I’m on my way to the American Immigration Lawyers Association Conference in San Francisco and just read that the US Supreme Court in Hollingsworth v. Perry nixed section 3 of DOMA as well as Prop 8 in the Windsor case (at least as to standing to be in court). I’ll be going through the decisions over the next few days. Already, our phones are ringing off the hook with couples who have been waiting for this historic moment for years. More to follow, as I’m sure there will be several gatherings at the conference to mull over the myriad of legal issues sure to follow. The main message, though, is that just as for heterosexual couples, just being able to lawfully marry is NOT a guarantee of ability to lawfully immigrate. And neither decision means that every state in the US must recognize same-sex marriage. There are many issues to consider and careful planning and a thorough analysis for each couple is a must. Our Seattle based immigration law firm handles these types of cases. Stay tuned and check out the firm Facebook page for additional updates as well as

Published on:

At first, it sounds so simple: If the US Supreme Court determines that the Defense of Marriage Act (DOMA) is unconstitutional, then many same-sex spouses expect to file their immigration petitions with USCIS immediately. But, I recommend caution. Getting married does not always solve a foreign national’s immigration problems. In addition, the path to status is long and arduous. There is nothing speedy about it. More importantly, there are many issues to consider before rushing to file. The mere act of being able to marry doesn’t by itself ensure legal immigration status. I’m always surprised in my Seattle immigration law practice how many heterosexual couples think that just getting married solves all their problems, when in fact getting married may be only the beginning of a long journey to legal status. Occasionally, getting married doesn’t help at all due to the foreign spouse’s immigration or criminal history. Therefore, I recommend having a consultation and thorough analysis of one’s case by a competent lawyer who understands immigration and LGBT issues.

A few weeks ago, I attended a very informative training held by Immigration Equality for its constituent attorneys. There are so many interesting issues to think about, some of which are quite complex or require further advocacy or legal fixes beyond the DOMA decision. As I head off to this week’s annual American Immigration Lawyers Association Conference in San Francisco, with the prospect of networking with hundreds of lawyers in a room together discussing the impact of DOMA’s demise, I can just imagine all the different scenarios and questions that will come up from analyzing the cases we see daily in our practices.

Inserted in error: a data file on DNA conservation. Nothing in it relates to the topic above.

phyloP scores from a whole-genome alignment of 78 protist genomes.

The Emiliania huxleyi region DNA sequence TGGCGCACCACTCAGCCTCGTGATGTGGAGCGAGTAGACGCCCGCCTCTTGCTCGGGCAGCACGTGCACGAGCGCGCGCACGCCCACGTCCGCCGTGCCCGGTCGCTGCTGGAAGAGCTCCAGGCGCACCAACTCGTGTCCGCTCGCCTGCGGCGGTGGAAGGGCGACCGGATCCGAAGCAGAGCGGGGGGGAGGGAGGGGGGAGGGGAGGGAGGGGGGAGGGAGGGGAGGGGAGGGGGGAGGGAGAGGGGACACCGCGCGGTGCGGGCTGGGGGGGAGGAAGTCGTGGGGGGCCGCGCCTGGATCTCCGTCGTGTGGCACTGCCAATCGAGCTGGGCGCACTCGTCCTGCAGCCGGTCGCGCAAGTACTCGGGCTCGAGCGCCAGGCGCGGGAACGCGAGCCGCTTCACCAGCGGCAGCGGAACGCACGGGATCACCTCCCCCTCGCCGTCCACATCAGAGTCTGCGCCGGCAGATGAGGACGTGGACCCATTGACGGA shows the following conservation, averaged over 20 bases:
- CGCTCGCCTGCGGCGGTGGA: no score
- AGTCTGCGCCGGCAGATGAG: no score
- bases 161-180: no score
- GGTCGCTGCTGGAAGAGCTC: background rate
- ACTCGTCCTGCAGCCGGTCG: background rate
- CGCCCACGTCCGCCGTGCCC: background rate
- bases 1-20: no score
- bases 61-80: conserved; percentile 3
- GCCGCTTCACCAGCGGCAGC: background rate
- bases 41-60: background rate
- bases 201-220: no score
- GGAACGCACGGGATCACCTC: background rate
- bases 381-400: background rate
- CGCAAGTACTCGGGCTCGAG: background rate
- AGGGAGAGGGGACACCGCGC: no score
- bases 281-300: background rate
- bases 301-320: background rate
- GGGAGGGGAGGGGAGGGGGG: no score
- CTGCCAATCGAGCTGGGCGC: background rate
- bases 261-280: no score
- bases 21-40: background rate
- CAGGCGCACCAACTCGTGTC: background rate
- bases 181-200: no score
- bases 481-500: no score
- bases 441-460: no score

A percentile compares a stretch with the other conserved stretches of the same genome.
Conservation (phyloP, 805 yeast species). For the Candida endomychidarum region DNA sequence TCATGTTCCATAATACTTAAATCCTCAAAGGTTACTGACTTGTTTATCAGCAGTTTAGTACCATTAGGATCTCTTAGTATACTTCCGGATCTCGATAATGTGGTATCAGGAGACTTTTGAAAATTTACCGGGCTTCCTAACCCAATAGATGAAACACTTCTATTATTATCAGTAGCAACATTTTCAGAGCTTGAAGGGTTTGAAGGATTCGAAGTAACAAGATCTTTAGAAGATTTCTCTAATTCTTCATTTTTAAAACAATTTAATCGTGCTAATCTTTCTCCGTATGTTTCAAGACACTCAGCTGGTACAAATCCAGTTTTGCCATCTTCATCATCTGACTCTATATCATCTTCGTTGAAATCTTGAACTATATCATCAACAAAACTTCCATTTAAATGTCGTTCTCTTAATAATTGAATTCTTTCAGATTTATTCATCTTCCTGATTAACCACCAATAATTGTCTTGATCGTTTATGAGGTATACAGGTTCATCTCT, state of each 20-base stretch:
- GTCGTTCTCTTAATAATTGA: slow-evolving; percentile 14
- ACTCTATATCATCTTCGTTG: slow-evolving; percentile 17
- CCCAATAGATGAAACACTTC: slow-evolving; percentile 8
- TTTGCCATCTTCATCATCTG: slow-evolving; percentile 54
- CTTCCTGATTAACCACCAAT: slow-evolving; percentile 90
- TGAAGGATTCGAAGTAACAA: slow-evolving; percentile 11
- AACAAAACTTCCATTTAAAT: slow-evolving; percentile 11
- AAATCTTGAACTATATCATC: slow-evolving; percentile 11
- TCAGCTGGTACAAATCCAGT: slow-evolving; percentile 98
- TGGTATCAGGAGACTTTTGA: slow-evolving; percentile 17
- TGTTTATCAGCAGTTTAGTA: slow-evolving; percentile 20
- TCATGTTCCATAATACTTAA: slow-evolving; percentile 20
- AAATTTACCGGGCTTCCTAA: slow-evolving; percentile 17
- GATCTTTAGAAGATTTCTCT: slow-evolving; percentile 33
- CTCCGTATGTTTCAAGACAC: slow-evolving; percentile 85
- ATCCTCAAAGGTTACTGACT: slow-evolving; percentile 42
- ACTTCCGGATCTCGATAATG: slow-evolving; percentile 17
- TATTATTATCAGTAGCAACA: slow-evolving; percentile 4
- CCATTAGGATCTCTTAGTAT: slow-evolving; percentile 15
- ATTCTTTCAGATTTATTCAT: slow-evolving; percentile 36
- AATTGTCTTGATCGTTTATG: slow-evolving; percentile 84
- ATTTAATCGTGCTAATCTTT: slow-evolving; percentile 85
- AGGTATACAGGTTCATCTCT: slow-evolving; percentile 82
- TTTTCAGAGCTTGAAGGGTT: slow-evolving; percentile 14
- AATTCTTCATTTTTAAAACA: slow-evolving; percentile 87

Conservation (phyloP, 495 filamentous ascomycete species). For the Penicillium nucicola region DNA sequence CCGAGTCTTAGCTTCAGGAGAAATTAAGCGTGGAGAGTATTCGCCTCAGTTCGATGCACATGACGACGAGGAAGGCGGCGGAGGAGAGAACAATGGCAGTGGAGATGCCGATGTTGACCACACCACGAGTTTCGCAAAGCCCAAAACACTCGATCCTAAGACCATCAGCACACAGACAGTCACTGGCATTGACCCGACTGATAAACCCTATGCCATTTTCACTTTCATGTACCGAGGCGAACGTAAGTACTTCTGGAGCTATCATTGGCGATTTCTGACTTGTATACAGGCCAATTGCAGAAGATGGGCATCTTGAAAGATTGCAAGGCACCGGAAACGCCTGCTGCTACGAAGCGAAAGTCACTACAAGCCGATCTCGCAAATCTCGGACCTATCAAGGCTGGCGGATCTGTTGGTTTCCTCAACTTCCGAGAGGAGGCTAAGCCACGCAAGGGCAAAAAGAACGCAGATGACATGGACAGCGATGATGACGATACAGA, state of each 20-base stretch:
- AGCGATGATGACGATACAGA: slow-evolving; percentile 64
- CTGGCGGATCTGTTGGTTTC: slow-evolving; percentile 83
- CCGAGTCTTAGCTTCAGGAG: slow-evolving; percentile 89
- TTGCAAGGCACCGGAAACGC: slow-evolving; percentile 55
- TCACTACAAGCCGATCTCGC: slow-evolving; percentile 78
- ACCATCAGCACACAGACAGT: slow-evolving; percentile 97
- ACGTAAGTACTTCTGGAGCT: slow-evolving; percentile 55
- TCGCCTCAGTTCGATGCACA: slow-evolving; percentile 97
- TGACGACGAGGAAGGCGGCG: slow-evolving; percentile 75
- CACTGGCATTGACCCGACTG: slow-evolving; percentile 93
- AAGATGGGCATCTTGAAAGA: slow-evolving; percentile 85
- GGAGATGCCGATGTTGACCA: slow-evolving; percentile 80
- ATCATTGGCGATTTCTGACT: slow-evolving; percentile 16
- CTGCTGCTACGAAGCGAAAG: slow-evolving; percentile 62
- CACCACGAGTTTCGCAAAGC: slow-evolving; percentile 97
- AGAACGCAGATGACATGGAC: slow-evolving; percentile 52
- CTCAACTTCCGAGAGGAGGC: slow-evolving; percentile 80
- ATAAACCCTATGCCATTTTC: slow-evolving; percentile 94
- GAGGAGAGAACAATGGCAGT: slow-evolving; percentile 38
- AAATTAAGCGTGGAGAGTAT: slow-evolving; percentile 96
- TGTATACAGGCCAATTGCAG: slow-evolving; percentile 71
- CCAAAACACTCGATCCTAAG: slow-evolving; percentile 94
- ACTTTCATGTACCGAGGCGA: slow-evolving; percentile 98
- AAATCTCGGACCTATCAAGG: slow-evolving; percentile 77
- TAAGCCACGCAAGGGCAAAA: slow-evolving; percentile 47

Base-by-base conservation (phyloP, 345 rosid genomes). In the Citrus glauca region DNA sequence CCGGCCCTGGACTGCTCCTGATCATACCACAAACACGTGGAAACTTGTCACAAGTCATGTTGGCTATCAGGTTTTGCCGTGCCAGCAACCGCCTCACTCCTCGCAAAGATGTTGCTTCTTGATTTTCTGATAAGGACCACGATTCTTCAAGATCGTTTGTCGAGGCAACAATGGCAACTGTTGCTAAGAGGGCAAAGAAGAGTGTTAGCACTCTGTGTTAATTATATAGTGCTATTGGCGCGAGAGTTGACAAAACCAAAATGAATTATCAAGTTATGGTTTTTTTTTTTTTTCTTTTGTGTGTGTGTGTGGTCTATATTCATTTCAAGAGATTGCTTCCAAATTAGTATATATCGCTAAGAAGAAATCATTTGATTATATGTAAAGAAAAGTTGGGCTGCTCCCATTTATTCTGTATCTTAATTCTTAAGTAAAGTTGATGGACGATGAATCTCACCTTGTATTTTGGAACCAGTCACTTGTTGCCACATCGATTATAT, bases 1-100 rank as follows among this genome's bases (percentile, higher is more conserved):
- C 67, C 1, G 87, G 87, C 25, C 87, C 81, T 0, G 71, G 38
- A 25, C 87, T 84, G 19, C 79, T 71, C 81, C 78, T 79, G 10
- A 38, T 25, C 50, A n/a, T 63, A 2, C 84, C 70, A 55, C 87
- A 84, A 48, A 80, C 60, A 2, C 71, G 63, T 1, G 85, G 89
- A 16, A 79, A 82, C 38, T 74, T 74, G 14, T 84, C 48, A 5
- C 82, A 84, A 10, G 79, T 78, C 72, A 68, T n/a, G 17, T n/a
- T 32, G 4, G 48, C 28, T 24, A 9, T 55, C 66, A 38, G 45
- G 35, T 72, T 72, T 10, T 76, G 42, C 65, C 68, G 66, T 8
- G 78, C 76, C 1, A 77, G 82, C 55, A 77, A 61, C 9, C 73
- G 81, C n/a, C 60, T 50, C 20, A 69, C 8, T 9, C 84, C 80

The following are just a few interesting questions raised by the prospect of DOMA’s demise, should it become reality. Some of the questions have easier answers than others, several remain unresolved, or the answer would depend upon the facts:

1. To which marriages will the ruling apply: place of domicile or place where the marriage was celebrated? Given that only some states and some countries have legalized same-sex marriage, this could be an interesting issue. Generally, for immigration purposes, the government recognizes the law of the place of celebration. There are special rules, however, that apply to transgender individuals and couples. Speaking of domicile, there are many stories of bi-national couples who had to leave the U.S. because the foreign national was either deported or ran out of authorized stay. The US citizen petitioner must eventually be domiciled in the U.S. for affidavit of support purposes, which means the citizen must return to the US on or before the foreign national’s immigration back to the US.

2. Where can one marry? A list of states and countries can be found on the Immigration Equality website. The more interesting question is where can people get divorced? Some states have residency requirements. In addition, if a waiver of inadmissibility is required along with a qualifying relative for the waiver (such as a US citizen or green card holding spouse), how and where was that relationship established and was it legally celebrated?

3. What would be the effect on civil unions? That is not clear yet. For immigration purposes, it may be better to get married, if that is possible. It may take some time to get clarity on what will happen with civil unions state by state, and USCIS may need to clarify further as well.
Continue reading

Published on:

During the coming week, we could see two historic events: announcement by the US Supreme Court on the constitutionality of the Defense of Marriage Act (DOMA), and a Senate floor vote on S. 744, the comprehensive immigration reform bill. Both are likely to occur while this Seattle immigration lawyer and thousands of my fellow immigration lawyers from around the country will be convening at the annual American Immigration Lawyers Association (AILA) conference in San Francisco. (Something big always happens during AILA conferences. Last year, President Obama announced “DACA”, Deferred Action for Childhood Arrivals for the DREAM Act youth [as in the DREAM Act that has never been passed by Congress to date, but features of which are included in S. 744.] The year before, it was the administration’s Prosecutorial Discretion initiative. And the year before that, President Obama gave his lackluster speech on his plans to tackle immigration reform). In any event, this week, it’s a race to see who will make history, if any: how will the Supreme Court rule on DOMA and whether the Senate will allow voting on Senator Patrick Leahy’s amendment to permit equal treatment of same-sex couples under immigration law, among many other features of the Senate bill.